Forget touch-enabled systems, a small iPod-sized peripheral called Leap promises to add motion sensing to any PC or Mac -- for $70.
Leap is described as "an entirely new way to interact with your computers" and claims to be more accurate than using a mouse, as reliable as using a keyboard and more sensitive than any touchscreen. The device, which sits on the desk either in front of the keyboard or screen, is claimed to be 200 times more accurate than any other device on the market and can track the movement of a finger or pen down to an accuracy of 1/100th of a millimeter.
That's extremely accurate.
According to the blurb, using Leap is easy. You plug it into a free USB port, load the software, calibrate the system by waving your hands, and you're done.
After it is set up, the Leap uses natural gestures such as tapping, grabbing and pinching to control software on the PC. Moreover, if the video is representative of the final product, Leap seems like it is both incredibly accurate and exceedingly easy to use.
Motion sensing technology is interesting because it eliminates a number of problems that are associated with touchscreen technology. There's no need to actually touch the screen, which keeps it clean and eliminates wobble, you can choose how far you have to reach forward with your hands without having to compromise on screen distance, and you can use tools such as pens and pencils to point -- something that both won't work and isn't recommended with a touchscreen display.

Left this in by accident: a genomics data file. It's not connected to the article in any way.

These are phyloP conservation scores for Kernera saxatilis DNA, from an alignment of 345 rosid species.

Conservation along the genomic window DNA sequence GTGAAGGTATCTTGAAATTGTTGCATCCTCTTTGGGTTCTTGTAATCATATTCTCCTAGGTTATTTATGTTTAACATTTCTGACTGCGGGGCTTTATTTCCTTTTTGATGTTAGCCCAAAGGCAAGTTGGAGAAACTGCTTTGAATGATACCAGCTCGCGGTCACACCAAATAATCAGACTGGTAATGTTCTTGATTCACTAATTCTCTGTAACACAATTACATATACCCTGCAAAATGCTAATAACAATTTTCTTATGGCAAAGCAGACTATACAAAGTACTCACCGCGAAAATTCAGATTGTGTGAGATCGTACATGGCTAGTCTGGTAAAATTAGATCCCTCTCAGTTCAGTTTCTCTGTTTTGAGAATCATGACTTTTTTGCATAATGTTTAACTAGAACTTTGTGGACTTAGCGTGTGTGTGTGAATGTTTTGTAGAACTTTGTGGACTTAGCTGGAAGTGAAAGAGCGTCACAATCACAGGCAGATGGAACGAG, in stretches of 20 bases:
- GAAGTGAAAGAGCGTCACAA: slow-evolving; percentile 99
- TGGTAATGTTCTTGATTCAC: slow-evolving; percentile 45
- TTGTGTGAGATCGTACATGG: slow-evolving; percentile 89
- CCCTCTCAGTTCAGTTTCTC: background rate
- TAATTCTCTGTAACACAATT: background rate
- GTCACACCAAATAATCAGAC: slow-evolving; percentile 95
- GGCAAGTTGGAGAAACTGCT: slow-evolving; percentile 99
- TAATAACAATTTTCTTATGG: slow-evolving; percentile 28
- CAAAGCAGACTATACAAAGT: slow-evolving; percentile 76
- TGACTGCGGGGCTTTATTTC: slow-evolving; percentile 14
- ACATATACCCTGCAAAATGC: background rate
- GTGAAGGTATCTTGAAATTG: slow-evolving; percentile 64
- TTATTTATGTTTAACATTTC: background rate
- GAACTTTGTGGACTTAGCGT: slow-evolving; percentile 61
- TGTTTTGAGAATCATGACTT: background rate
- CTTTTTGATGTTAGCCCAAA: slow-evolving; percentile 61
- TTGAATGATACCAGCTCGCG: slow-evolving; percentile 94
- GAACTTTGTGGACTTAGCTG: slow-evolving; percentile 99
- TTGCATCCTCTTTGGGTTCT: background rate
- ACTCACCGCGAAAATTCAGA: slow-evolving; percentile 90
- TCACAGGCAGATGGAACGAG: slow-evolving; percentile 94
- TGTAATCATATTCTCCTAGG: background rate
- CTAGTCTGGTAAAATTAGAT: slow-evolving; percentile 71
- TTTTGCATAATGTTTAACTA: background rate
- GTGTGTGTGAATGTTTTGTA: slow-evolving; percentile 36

I'm usually wary of technology that looks like it has been inspired by movies such as Minority Report or Iron Man, but this technology seems very interesting, and in fact, Leap seems to be better suited to desktop and notebook use than Microsoft's Kinect motion sensor. And at $70, you don't need Tony Stark's bank balance to afford it.
This simple peripheral could make Windows 8 on desktop and notebook more usable, and allow the touch-enabled features to leverage without the need to buy and fit new screens.
Image source: Leap.